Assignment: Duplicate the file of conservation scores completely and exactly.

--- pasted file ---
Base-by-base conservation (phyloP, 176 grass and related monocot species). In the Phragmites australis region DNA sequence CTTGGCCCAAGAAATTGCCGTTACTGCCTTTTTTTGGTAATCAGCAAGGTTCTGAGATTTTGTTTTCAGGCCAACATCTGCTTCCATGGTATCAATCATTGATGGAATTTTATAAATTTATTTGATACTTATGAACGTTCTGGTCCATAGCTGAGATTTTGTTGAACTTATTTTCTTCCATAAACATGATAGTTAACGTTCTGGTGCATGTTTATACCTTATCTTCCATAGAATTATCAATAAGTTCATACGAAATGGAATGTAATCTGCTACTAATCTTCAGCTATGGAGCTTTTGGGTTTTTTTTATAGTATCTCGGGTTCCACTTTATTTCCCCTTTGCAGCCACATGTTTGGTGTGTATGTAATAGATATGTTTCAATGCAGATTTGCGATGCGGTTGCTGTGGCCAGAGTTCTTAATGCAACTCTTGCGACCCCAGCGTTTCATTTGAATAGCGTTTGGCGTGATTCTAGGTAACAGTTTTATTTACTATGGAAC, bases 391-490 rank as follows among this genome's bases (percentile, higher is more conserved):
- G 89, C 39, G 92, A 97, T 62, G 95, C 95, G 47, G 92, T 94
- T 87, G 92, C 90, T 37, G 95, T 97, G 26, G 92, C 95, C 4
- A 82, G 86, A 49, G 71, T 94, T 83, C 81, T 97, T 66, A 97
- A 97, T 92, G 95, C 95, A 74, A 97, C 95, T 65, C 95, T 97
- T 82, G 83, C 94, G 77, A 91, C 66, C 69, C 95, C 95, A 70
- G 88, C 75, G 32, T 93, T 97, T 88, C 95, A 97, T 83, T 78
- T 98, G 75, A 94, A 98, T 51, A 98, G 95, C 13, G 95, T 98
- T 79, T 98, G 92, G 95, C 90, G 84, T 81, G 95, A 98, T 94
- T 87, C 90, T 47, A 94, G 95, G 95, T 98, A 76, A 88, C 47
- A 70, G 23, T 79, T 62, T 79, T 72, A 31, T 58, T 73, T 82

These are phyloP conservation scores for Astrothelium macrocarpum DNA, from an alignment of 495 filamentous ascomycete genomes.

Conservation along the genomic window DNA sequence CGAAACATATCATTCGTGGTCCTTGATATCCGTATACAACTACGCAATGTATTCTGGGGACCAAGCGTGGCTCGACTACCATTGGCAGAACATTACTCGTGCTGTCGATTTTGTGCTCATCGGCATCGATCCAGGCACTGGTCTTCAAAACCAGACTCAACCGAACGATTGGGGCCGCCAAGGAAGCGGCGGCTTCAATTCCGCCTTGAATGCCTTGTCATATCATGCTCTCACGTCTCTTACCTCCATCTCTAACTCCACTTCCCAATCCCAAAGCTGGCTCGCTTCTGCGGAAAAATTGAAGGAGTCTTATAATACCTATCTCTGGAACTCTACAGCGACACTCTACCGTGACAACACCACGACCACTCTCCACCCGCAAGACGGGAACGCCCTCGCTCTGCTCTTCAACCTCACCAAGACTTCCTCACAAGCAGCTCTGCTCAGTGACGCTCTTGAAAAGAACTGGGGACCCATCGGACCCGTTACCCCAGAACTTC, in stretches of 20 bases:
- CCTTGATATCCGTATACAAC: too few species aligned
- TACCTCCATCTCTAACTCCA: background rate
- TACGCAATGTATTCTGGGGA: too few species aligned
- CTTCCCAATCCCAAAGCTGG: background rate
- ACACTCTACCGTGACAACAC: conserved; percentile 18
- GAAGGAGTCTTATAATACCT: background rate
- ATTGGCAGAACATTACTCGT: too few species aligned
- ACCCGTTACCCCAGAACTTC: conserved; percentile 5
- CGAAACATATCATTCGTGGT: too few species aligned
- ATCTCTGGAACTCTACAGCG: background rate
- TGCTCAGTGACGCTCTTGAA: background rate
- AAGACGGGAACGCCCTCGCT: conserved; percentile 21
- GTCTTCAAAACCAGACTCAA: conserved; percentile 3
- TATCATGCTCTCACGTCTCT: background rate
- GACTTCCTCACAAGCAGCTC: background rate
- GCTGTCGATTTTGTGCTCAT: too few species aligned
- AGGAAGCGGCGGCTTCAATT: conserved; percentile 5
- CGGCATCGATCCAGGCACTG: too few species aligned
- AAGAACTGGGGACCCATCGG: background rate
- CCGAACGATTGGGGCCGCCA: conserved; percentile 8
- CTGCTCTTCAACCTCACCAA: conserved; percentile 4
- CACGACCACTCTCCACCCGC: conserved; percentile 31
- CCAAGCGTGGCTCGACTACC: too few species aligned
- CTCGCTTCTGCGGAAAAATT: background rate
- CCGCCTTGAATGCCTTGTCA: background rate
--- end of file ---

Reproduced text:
Base-by-base conservation (phyloP, 176 grass and related monocot species). In the Phragmites australis region DNA sequence CTTGGCCCAAGAAATTGCCGTTACTGCCTTTTTTTGGTAATCAGCAAGGTTCTGAGATTTTGTTTTCAGGCCAACATCTGCTTCCATGGTATCAATCATTGATGGAATTTTATAAATTTATTTGATACTTATGAACGTTCTGGTCCATAGCTGAGATTTTGTTGAACTTATTTTCTTCCATAAACATGATAGTTAACGTTCTGGTGCATGTTTATACCTTATCTTCCATAGAATTATCAATAAGTTCATACGAAATGGAATGTAATCTGCTACTAATCTTCAGCTATGGAGCTTTTGGGTTTTTTTTATAGTATCTCGGGTTCCACTTTATTTCCCCTTTGCAGCCACATGTTTGGTGTGTATGTAATAGATATGTTTCAATGCAGATTTGCGATGCGGTTGCTGTGGCCAGAGTTCTTAATGCAACTCTTGCGACCCCAGCGTTTCATTTGAATAGCGTTTGGCGTGATTCTAGGTAACAGTTTTATTTACTATGGAAC, bases 391-490 rank as follows among this genome's bases (percentile, higher is more conserved):
- G 89, C 39, G 92, A 97, T 62, G 95, C 95, G 47, G 92, T 94
- T 87, G 92, C 90, T 37, G 95, T 97, G 26, G 92, C 95, C 4
- A 82, G 86, A 49, G 71, T 94, T 83, C 81, T 97, T 66, A 97
- A 97, T 92, G 95, C 95, A 74, A 97, C 95, T 65, C 95, T 97
- T 82, G 83, C 94, G 77, A 91, C 66, C 69, C 95, C 95, A 70
- G 88, C 75, G 32, T 93, T 97, T 88, C 95, A 97, T 83, T 78
- T 98, G 75, A 94, A 98, T 51, A 98, G 95, C 13, G 95, T 98
- T 79, T 98, G 92, G 95, C 90, G 84, T 81, G 95, A 98, T 94
- T 87, C 90, T 47, A 94, G 95, G 95, T 98, A 76, A 88, C 47
- A 70, G 23, T 79, T 62, T 79, T 72, A 31, T 58, T 73, T 82

These are phyloP conservation scores for Astrothelium macrocarpum DNA, from an alignment of 495 filamentous ascomycete genomes.

Conservation along the genomic window DNA sequence CGAAACATATCATTCGTGGTCCTTGATATCCGTATACAACTACGCAATGTATTCTGGGGACCAAGCGTGGCTCGACTACCATTGGCAGAACATTACTCGTGCTGTCGATTTTGTGCTCATCGGCATCGATCCAGGCACTGGTCTTCAAAACCAGACTCAACCGAACGATTGGGGCCGCCAAGGAAGCGGCGGCTTCAATTCCGCCTTGAATGCCTTGTCATATCATGCTCTCACGTCTCTTACCTCCATCTCTAACTCCACTTCCCAATCCCAAAGCTGGCTCGCTTCTGCGGAAAAATTGAAGGAGTCTTATAATACCTATCTCTGGAACTCTACAGCGACACTCTACCGTGACAACACCACGACCACTCTCCACCCGCAAGACGGGAACGCCCTCGCTCTGCTCTTCAACCTCACCAAGACTTCCTCACAAGCAGCTCTGCTCAGTGACGCTCTTGAAAAGAACTGGGGACCCATCGGACCCGTTACCCCAGAACTTC, in stretches of 20 bases:
- CCTTGATATCCGTATACAAC: too few species aligned
- TACCTCCATCTCTAACTCCA: background rate
- TACGCAATGTATTCTGGGGA: too few species aligned
- CTTCCCAATCCCAAAGCTGG: background rate
- ACACTCTACCGTGACAACAC: conserved; percentile 18
- GAAGGAGTCTTATAATACCT: background rate
- ATTGGCAGAACATTACTCGT: too few species aligned
- ACCCGTTACCCCAGAACTTC: conserved; percentile 5
- CGAAACATATCATTCGTGGT: too few species aligned
- ATCTCTGGAACTCTACAGCG: background rate
- TGCTCAGTGACGCTCTTGAA: background rate
- AAGACGGGAACGCCCTCGCT: conserved; percentile 21
- GTCTTCAAAACCAGACTCAA: conserved; percentile 3
- TATCATGCTCTCACGTCTCT: background rate
- GACTTCCTCACAAGCAGCTC: background rate
- GCTGTCGATTTTGTGCTCAT: too few species aligned
- AGGAAGCGGCGGCTTCAATT: conserved; percentile 5
- CGGCATCGATCCAGGCACTG: too few species aligned
- AAGAACTGGGGACCCATCGG: background rate
- CCGAACGATTGGGGCCGCCA: conserved; percentile 8
- CTGCTCTTCAACCTCACCAA: conserved; percentile 4
- CACGACCACTCTCCACCCGC: conserved; percentile 31
- CCAAGCGTGGCTCGACTACC: too few species aligned
- CTCGCTTCTGCGGAAAAATT: background rate
- CCGCCTTGAATGCCTTGTCA: background rate